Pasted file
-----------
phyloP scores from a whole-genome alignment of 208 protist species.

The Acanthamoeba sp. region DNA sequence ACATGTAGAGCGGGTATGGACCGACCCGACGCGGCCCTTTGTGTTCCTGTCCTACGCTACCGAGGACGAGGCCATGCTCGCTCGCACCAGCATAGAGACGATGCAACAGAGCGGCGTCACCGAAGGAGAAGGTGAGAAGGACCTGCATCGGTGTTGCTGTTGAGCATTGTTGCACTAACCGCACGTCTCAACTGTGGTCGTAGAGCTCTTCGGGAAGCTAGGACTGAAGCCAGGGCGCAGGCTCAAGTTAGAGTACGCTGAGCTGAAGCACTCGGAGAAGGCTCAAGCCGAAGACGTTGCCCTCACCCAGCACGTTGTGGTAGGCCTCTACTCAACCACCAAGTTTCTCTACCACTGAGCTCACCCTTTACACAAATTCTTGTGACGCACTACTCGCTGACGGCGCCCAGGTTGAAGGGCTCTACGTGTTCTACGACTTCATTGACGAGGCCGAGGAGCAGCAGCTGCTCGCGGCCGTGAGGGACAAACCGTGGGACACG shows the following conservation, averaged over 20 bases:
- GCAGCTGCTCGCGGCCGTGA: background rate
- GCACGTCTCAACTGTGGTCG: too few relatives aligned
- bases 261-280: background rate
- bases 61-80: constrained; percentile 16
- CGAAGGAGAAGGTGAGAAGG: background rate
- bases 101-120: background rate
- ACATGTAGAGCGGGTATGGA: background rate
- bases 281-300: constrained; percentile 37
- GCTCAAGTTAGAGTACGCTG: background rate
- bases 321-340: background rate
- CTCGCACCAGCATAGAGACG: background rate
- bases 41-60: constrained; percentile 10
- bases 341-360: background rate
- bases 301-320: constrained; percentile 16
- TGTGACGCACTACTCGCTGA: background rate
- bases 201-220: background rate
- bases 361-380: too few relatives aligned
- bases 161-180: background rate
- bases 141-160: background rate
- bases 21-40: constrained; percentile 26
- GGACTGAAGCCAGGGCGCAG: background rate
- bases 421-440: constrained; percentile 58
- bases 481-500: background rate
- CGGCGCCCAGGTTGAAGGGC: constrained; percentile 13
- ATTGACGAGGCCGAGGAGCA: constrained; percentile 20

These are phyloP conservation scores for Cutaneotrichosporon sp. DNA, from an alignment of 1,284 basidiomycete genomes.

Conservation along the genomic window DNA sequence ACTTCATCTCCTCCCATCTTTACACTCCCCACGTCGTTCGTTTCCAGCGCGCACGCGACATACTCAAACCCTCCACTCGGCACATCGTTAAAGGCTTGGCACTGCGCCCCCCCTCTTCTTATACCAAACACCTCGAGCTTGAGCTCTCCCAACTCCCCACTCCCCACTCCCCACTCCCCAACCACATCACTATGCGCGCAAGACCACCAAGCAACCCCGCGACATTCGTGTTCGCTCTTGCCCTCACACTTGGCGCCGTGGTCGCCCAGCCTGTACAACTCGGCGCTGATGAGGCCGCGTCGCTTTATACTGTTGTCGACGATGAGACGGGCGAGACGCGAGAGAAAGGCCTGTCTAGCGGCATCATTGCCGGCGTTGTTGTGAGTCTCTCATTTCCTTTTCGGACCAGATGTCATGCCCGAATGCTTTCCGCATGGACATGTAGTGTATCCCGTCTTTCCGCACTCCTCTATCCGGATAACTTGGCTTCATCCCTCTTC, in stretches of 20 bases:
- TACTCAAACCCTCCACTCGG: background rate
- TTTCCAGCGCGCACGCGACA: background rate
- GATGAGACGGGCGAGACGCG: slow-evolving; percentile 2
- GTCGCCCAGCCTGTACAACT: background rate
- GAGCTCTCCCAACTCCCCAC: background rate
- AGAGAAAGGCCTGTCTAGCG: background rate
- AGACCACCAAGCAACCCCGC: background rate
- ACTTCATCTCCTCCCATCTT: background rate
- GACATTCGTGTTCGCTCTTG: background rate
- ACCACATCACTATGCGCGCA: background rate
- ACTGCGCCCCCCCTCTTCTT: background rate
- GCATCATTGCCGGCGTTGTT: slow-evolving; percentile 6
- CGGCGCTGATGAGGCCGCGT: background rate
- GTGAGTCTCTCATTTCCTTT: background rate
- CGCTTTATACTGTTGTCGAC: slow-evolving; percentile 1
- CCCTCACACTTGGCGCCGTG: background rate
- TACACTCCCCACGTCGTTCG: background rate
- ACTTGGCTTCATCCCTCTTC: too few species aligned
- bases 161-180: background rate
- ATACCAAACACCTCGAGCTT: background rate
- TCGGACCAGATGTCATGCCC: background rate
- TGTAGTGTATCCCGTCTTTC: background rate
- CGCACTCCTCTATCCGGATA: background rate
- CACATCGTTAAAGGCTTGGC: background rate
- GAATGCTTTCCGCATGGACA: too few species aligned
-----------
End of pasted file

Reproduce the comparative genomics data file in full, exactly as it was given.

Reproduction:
phyloP scores from a whole-genome alignment of 208 protist species.

The Acanthamoeba sp. region DNA sequence ACATGTAGAGCGGGTATGGACCGACCCGACGCGGCCCTTTGTGTTCCTGTCCTACGCTACCGAGGACGAGGCCATGCTCGCTCGCACCAGCATAGAGACGATGCAACAGAGCGGCGTCACCGAAGGAGAAGGTGAGAAGGACCTGCATCGGTGTTGCTGTTGAGCATTGTTGCACTAACCGCACGTCTCAACTGTGGTCGTAGAGCTCTTCGGGAAGCTAGGACTGAAGCCAGGGCGCAGGCTCAAGTTAGAGTACGCTGAGCTGAAGCACTCGGAGAAGGCTCAAGCCGAAGACGTTGCCCTCACCCAGCACGTTGTGGTAGGCCTCTACTCAACCACCAAGTTTCTCTACCACTGAGCTCACCCTTTACACAAATTCTTGTGACGCACTACTCGCTGACGGCGCCCAGGTTGAAGGGCTCTACGTGTTCTACGACTTCATTGACGAGGCCGAGGAGCAGCAGCTGCTCGCGGCCGTGAGGGACAAACCGTGGGACACG shows the following conservation, averaged over 20 bases:
- GCAGCTGCTCGCGGCCGTGA: background rate
- GCACGTCTCAACTGTGGTCG: too few relatives aligned
- bases 261-280: background rate
- bases 61-80: constrained; percentile 16
- CGAAGGAGAAGGTGAGAAGG: background rate
- bases 101-120: background rate
- ACATGTAGAGCGGGTATGGA: background rate
- bases 281-300: constrained; percentile 37
- GCTCAAGTTAGAGTACGCTG: background rate
- bases 321-340: background rate
- CTCGCACCAGCATAGAGACG: background rate
- bases 41-60: constrained; percentile 10
- bases 341-360: background rate
- bases 301-320: constrained; percentile 16
- TGTGACGCACTACTCGCTGA: background rate
- bases 201-220: background rate
- bases 361-380: too few relatives aligned
- bases 161-180: background rate
- bases 141-160: background rate
- bases 21-40: constrained; percentile 26
- GGACTGAAGCCAGGGCGCAG: background rate
- bases 421-440: constrained; percentile 58
- bases 481-500: background rate
- CGGCGCCCAGGTTGAAGGGC: constrained; percentile 13
- ATTGACGAGGCCGAGGAGCA: constrained; percentile 20

These are phyloP conservation scores for Cutaneotrichosporon sp. DNA, from an alignment of 1,284 basidiomycete genomes.

Conservation along the genomic window DNA sequence ACTTCATCTCCTCCCATCTTTACACTCCCCACGTCGTTCGTTTCCAGCGCGCACGCGACATACTCAAACCCTCCACTCGGCACATCGTTAAAGGCTTGGCACTGCGCCCCCCCTCTTCTTATACCAAACACCTCGAGCTTGAGCTCTCCCAACTCCCCACTCCCCACTCCCCACTCCCCAACCACATCACTATGCGCGCAAGACCACCAAGCAACCCCGCGACATTCGTGTTCGCTCTTGCCCTCACACTTGGCGCCGTGGTCGCCCAGCCTGTACAACTCGGCGCTGATGAGGCCGCGTCGCTTTATACTGTTGTCGACGATGAGACGGGCGAGACGCGAGAGAAAGGCCTGTCTAGCGGCATCATTGCCGGCGTTGTTGTGAGTCTCTCATTTCCTTTTCGGACCAGATGTCATGCCCGAATGCTTTCCGCATGGACATGTAGTGTATCCCGTCTTTCCGCACTCCTCTATCCGGATAACTTGGCTTCATCCCTCTTC, in stretches of 20 bases:
- TACTCAAACCCTCCACTCGG: background rate
- TTTCCAGCGCGCACGCGACA: background rate
- GATGAGACGGGCGAGACGCG: slow-evolving; percentile 2
- GTCGCCCAGCCTGTACAACT: background rate
- GAGCTCTCCCAACTCCCCAC: background rate
- AGAGAAAGGCCTGTCTAGCG: background rate
- AGACCACCAAGCAACCCCGC: background rate
- ACTTCATCTCCTCCCATCTT: background rate
- GACATTCGTGTTCGCTCTTG: background rate
- ACCACATCACTATGCGCGCA: background rate
- ACTGCGCCCCCCCTCTTCTT: background rate
- GCATCATTGCCGGCGTTGTT: slow-evolving; percentile 6
- CGGCGCTGATGAGGCCGCGT: background rate
- GTGAGTCTCTCATTTCCTTT: background rate
- CGCTTTATACTGTTGTCGAC: slow-evolving; percentile 1
- CCCTCACACTTGGCGCCGTG: background rate
- TACACTCCCCACGTCGTTCG: background rate
- ACTTGGCTTCATCCCTCTTC: too few species aligned
- bases 161-180: background rate
- ATACCAAACACCTCGAGCTT: background rate
- TCGGACCAGATGTCATGCCC: background rate
- TGTAGTGTATCCCGTCTTTC: background rate
- CGCACTCCTCTATCCGGATA: background rate
- CACATCGTTAAAGGCTTGGC: background rate
- GAATGCTTTCCGCATGGACA: too few species aligned